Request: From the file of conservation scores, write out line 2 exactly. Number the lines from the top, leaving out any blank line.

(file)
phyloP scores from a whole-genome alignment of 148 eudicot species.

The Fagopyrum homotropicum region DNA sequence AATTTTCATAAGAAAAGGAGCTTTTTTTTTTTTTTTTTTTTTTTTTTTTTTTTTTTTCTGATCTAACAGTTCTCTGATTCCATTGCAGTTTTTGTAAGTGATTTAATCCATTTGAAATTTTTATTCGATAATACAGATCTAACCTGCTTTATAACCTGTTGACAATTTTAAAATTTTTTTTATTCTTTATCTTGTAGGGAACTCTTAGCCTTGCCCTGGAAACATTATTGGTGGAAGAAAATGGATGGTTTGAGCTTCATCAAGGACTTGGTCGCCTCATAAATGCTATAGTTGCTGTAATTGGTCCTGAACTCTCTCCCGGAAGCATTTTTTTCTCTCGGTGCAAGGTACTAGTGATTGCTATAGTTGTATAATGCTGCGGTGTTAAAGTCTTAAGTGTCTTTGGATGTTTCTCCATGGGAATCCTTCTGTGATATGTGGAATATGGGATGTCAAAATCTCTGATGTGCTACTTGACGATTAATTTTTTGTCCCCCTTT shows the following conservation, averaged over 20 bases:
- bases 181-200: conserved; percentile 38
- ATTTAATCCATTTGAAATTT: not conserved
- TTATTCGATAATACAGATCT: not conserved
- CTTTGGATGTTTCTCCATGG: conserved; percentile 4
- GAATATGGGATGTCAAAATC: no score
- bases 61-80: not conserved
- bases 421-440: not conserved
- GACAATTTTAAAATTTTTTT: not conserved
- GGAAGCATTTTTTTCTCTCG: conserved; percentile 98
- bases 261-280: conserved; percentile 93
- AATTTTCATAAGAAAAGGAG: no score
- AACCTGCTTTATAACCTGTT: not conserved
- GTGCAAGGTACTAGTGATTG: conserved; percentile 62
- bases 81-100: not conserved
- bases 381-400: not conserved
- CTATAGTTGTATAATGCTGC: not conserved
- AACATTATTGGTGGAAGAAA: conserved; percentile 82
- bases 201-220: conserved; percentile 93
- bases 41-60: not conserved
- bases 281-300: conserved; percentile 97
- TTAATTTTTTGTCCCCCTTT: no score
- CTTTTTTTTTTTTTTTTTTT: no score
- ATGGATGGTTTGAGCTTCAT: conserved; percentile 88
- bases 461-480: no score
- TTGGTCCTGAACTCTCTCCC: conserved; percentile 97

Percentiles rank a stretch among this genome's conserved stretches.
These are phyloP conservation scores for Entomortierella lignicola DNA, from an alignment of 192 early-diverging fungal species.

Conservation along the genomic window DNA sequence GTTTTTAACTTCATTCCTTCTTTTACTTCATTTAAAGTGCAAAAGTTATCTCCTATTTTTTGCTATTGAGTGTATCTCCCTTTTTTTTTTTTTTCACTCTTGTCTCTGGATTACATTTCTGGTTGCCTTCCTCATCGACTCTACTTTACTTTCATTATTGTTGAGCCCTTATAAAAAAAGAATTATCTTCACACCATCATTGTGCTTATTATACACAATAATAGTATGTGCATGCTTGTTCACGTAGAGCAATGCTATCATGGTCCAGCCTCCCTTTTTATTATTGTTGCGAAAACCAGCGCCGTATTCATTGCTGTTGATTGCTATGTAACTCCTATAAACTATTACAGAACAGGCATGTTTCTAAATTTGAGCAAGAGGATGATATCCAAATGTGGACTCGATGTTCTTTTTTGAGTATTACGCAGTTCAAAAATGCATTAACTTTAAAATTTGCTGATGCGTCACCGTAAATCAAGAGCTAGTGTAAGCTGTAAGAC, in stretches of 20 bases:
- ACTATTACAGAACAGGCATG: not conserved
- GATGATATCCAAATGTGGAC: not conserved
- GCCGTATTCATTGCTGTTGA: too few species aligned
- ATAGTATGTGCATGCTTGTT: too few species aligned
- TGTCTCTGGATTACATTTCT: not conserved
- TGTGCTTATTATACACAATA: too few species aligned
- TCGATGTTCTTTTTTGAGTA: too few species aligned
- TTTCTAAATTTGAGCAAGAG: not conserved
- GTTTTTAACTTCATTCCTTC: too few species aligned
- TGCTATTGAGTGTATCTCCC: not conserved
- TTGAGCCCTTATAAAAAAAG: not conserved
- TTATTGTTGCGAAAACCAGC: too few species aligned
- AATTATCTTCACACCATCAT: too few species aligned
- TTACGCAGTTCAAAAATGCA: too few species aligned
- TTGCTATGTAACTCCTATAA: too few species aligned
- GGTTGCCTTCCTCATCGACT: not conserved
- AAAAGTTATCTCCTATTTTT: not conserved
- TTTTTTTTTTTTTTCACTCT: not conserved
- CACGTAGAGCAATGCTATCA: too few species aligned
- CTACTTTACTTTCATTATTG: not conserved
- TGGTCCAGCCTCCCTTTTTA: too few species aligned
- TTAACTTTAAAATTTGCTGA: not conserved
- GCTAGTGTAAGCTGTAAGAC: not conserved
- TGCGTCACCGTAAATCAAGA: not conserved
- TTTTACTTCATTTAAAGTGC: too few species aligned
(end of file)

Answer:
The Fagopyrum homotropicum region DNA sequence AATTTTCATAAGAAAAGGAGCTTTTTTTTTTTTTTTTTTTTTTTTTTTTTTTTTTTTCTGATCTAACAGTTCTCTGATTCCATTGCAGTTTTTGTAAGTGATTTAATCCATTTGAAATTTTTATTCGATAATACAGATCTAACCTGCTTTATAACCTGTTGACAATTTTAAAATTTTTTTTATTCTTTATCTTGTAGGGAACTCTTAGCCTTGCCCTGGAAACATTATTGGTGGAAGAAAATGGATGGTTTGAGCTTCATCAAGGACTTGGTCGCCTCATAAATGCTATAGTTGCTGTAATTGGTCCTGAACTCTCTCCCGGAAGCATTTTTTTCTCTCGGTGCAAGGTACTAGTGATTGCTATAGTTGTATAATGCTGCGGTGTTAAAGTCTTAAGTGTCTTTGGATGTTTCTCCATGGGAATCCTTCTGTGATATGTGGAATATGGGATGTCAAAATCTCTGATGTGCTACTTGACGATTAATTTTTTGTCCCCCTTT shows the following conservation, averaged over 20 bases: